I saw this beautiful image by artist Molly Crabapple and it is seared in my mind and has imprinted itself on my heart. I have looked at it a lot this week. I think it’s because I recognize the women on the line. I’m sure that I’ve never met any of them in person but I have… It’s difficult to explain and I am feeling particularly inarticulate today. I will revisit the emotions and thoughts that the image has triggered at a later date. But for today, I just wanted to share this.
Category: Visual Art
Yesterday was Audre Lorde’s 80th birthday. I didn’t plan to write anything about her work. I have nothing interesting to contribute. [You can stop reading here.] I came to Lorde in graduate school. Since then, I’ve read and re-read her essays and poetry countless times. Her work still feels slippery to me because she writes about life: its challenges, beauty and most of all its complexity. So my understanding changes as I grow older and experience more of life. I return to her in particular when I find myself losing hope. She has a way of making me feel less defeated by the vagaries of living. It’s not because her work provides me with “answers” but rather that she seems to be searching and uncertain too. She remains above all, profoundly human and so flawed like all of us. It’s comforting and she always makes me feel less alien and alone.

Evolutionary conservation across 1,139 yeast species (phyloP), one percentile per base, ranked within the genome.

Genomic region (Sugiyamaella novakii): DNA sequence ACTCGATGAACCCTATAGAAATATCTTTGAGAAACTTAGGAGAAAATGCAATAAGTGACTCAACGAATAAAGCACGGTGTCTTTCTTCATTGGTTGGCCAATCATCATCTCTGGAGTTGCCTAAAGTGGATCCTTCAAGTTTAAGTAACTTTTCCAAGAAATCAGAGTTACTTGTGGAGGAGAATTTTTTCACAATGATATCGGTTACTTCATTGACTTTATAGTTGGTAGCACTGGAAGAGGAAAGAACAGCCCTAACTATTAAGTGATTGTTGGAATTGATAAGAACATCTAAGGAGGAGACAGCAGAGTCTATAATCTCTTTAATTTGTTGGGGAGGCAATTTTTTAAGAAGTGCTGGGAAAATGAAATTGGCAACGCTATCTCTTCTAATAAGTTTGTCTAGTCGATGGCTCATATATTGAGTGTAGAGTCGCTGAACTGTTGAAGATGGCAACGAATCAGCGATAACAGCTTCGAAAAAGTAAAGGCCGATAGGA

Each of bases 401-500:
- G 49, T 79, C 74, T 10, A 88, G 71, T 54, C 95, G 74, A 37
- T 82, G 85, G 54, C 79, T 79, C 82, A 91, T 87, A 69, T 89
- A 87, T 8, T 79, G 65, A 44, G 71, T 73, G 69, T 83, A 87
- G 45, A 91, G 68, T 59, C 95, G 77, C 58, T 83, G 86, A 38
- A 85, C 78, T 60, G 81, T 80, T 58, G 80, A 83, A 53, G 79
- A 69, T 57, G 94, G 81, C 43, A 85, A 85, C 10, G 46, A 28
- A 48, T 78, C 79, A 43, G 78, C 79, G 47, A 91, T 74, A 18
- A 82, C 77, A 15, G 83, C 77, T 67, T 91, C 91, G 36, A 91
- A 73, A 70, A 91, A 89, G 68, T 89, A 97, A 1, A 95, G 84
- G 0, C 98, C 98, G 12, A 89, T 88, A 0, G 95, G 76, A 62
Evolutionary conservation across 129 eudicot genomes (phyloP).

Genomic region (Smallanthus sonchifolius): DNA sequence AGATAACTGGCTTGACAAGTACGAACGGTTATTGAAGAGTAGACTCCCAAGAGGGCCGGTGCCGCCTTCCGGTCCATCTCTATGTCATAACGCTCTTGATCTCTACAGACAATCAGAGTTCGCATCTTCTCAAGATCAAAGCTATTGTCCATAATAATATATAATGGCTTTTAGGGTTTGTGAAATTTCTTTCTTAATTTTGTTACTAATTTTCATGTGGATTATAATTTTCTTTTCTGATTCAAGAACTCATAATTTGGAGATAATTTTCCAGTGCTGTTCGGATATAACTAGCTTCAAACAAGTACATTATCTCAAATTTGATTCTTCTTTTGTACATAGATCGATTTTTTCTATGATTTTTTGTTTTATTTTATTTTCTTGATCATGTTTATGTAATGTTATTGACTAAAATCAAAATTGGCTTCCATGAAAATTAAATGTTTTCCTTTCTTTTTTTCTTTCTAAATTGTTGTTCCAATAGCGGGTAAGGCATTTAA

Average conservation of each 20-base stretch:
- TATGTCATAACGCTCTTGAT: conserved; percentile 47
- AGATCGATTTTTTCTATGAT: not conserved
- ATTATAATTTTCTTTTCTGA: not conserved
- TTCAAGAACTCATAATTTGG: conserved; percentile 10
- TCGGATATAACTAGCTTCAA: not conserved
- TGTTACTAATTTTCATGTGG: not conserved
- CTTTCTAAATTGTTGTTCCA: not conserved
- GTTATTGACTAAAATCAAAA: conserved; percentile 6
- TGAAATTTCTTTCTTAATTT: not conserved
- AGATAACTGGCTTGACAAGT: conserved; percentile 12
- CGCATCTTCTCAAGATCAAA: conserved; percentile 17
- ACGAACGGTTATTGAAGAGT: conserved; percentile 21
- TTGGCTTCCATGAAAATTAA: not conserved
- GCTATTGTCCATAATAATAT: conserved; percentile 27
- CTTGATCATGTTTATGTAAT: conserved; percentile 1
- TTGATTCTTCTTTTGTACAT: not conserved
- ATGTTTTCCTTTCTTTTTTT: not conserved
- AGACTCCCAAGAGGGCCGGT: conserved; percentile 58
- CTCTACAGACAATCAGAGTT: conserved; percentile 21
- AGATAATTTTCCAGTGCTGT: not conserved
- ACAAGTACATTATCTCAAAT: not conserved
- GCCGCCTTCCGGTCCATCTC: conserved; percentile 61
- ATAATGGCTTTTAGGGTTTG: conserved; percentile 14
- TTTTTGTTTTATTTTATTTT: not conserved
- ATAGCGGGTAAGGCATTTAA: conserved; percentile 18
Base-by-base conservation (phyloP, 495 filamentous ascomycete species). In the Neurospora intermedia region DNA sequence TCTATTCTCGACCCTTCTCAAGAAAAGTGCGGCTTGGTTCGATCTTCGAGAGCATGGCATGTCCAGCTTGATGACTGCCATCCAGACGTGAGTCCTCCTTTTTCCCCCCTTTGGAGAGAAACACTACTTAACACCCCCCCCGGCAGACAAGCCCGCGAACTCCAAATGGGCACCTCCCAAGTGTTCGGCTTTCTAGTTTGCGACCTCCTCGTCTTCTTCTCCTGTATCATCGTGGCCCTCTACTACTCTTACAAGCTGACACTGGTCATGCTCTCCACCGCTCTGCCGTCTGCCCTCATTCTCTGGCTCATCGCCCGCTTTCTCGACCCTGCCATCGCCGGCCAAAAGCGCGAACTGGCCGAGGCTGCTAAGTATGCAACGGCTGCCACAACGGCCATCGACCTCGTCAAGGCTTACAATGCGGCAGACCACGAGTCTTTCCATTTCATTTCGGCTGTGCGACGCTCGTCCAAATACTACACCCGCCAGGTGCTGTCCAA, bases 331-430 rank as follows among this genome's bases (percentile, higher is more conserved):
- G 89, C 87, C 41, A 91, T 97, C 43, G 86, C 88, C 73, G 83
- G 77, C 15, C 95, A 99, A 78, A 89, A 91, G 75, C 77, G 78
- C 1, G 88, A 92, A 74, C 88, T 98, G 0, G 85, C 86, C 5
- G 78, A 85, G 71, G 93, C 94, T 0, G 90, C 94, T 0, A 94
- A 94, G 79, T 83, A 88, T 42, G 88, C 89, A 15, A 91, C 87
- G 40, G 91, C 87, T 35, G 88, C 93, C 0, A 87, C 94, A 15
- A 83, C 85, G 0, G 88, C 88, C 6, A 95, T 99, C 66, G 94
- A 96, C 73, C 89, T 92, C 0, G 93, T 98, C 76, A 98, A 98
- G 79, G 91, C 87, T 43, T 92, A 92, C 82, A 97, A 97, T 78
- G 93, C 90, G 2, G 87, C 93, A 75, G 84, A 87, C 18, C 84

“I do not even know all their names.
My sisters deaths are not noteworthy
not threatening enough to decorate the evening news…”
In 1979, after twelve Black women were murdered in Boston over the course of just a few weeks, Audre Lorde was moved to write “Need: A Chorale For Black Woman Voices.” She explained:
“I wrote Need: A Chorale for Black Woman Voices because I felt I had to use the intensity of fury, frustration, and fear I was feeling to create something that could help alter the reasons for what I felt. Someone had to speak, beyond these events and this time, yet out of their terrible immediacy, to the repeated fact of the blood of Black women flowing through the streets of our communities — so often shed by our brothers, and so often without comment or note. Or worse, having that blood justified or explained away by those horrific effects of racism which we share as Black people.”
Unfortunately the assaults against Black women are unrelenting. Black women continue to be beaten, stalked, raped, imprisoned, disappeared, and murdered. We are still fighting for our lives. Marissa Alexander is one such black woman and this past Sunday, over 30 people gathered to make art in her name.